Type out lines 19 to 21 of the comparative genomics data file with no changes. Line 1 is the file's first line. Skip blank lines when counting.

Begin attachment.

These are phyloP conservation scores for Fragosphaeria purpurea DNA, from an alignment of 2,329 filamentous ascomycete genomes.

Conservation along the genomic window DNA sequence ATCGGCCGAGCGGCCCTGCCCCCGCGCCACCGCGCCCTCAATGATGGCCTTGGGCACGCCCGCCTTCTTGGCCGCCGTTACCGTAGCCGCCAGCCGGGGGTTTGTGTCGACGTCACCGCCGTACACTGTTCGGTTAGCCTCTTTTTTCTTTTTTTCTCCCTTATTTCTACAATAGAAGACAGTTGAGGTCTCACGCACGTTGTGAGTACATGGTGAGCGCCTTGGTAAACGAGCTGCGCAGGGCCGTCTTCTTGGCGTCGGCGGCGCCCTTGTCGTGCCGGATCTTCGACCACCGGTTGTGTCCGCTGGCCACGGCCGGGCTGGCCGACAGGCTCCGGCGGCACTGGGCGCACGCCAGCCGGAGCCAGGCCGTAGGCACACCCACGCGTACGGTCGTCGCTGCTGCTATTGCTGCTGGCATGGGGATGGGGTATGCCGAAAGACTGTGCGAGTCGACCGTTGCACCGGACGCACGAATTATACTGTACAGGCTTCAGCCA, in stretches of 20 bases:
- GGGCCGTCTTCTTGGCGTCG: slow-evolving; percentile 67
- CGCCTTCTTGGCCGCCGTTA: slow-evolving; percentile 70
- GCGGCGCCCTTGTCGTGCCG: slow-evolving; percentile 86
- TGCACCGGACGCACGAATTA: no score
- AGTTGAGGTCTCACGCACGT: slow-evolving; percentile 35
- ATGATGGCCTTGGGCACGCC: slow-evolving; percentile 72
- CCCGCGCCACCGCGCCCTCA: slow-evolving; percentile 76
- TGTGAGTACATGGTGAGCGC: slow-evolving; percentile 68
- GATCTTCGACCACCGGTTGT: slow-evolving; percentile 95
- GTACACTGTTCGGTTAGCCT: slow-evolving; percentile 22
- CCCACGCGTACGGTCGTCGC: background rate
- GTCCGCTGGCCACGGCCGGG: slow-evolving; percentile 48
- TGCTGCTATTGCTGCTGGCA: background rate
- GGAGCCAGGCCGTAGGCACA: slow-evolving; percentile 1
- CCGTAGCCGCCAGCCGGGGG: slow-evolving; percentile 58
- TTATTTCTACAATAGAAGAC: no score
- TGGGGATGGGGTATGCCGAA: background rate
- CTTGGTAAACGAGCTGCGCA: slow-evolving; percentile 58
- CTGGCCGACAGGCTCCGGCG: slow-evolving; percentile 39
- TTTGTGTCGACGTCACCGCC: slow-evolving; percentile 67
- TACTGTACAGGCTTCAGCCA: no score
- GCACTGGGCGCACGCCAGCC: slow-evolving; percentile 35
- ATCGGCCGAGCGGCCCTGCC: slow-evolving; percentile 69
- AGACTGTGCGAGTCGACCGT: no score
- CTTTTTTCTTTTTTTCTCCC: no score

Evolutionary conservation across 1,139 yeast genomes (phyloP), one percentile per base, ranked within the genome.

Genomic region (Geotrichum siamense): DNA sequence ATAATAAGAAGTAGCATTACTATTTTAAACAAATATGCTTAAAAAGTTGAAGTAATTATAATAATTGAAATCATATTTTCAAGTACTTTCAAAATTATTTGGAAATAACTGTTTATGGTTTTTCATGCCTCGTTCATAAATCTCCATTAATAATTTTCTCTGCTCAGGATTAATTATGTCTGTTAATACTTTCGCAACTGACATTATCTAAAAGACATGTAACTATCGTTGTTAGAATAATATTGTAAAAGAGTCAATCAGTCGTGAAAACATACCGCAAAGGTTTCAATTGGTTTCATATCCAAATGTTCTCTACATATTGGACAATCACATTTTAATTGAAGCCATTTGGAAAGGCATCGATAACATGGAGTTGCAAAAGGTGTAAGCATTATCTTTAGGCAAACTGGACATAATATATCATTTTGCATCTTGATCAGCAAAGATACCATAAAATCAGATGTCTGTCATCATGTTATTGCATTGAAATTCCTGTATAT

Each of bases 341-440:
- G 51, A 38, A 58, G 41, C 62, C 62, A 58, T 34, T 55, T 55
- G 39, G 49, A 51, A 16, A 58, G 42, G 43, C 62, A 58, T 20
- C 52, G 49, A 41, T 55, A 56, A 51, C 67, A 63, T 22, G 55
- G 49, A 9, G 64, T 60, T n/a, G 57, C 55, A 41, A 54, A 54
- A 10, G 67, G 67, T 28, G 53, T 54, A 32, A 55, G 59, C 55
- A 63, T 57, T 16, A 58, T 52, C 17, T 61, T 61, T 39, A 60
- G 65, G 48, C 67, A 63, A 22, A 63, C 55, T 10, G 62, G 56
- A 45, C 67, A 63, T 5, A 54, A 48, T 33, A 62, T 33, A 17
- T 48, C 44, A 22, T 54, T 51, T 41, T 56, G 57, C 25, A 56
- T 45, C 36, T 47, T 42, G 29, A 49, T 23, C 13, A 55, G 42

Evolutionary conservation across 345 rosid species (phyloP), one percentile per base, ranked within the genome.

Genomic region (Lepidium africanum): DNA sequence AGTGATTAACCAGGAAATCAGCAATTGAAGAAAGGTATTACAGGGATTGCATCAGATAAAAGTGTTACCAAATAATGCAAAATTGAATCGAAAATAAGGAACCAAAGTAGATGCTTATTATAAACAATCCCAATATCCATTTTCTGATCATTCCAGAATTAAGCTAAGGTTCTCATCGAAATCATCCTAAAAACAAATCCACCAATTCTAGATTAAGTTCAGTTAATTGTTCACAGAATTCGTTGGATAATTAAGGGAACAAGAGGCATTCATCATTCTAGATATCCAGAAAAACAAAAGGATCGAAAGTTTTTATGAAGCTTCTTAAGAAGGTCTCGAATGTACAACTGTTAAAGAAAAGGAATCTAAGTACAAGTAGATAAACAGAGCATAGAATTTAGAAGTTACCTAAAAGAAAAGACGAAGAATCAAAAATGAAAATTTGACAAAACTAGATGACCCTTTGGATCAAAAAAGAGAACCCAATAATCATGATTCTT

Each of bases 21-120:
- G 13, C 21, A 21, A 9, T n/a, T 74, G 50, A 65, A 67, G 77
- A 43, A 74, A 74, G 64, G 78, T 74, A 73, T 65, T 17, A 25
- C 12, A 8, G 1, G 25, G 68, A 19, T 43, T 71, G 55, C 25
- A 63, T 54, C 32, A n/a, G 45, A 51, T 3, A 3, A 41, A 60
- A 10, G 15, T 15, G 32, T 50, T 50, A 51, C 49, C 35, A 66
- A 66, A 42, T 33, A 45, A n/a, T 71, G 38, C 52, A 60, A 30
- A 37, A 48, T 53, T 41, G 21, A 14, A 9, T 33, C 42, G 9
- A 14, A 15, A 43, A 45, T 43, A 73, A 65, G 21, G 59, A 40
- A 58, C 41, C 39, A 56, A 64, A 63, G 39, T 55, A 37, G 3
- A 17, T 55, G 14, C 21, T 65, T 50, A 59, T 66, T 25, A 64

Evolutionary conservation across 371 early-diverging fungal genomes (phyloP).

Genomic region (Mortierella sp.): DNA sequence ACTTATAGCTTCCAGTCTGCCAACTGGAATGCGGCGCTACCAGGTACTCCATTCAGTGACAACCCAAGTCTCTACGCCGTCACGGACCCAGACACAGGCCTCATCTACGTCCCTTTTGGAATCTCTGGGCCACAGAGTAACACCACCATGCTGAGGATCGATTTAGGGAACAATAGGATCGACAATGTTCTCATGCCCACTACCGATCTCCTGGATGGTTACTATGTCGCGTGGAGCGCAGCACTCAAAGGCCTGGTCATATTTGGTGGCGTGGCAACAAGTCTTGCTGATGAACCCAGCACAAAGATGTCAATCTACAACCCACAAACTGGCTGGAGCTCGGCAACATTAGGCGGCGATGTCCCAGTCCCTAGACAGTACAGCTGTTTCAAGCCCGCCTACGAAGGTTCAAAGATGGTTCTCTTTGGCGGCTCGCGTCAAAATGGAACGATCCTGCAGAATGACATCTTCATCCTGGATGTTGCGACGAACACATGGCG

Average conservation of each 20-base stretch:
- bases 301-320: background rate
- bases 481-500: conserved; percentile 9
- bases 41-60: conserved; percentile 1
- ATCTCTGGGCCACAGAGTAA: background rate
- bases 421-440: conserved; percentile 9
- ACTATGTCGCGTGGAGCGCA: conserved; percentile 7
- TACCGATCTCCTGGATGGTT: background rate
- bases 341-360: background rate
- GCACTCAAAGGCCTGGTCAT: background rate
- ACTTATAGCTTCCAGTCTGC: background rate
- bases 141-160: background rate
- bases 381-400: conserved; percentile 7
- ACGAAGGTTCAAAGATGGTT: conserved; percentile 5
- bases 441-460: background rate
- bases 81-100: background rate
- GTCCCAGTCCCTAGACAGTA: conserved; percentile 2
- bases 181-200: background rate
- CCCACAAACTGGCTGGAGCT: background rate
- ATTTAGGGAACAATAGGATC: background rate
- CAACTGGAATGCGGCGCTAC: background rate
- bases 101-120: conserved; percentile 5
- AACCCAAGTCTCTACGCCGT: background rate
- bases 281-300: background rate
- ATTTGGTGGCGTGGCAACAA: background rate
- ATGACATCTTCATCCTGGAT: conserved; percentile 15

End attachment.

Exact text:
- TGGGGATGGGGTATGCCGAA: background rate
- CTTGGTAAACGAGCTGCGCA: slow-evolving; percentile 58
- CTGGCCGACAGGCTCCGGCG: slow-evolving; percentile 39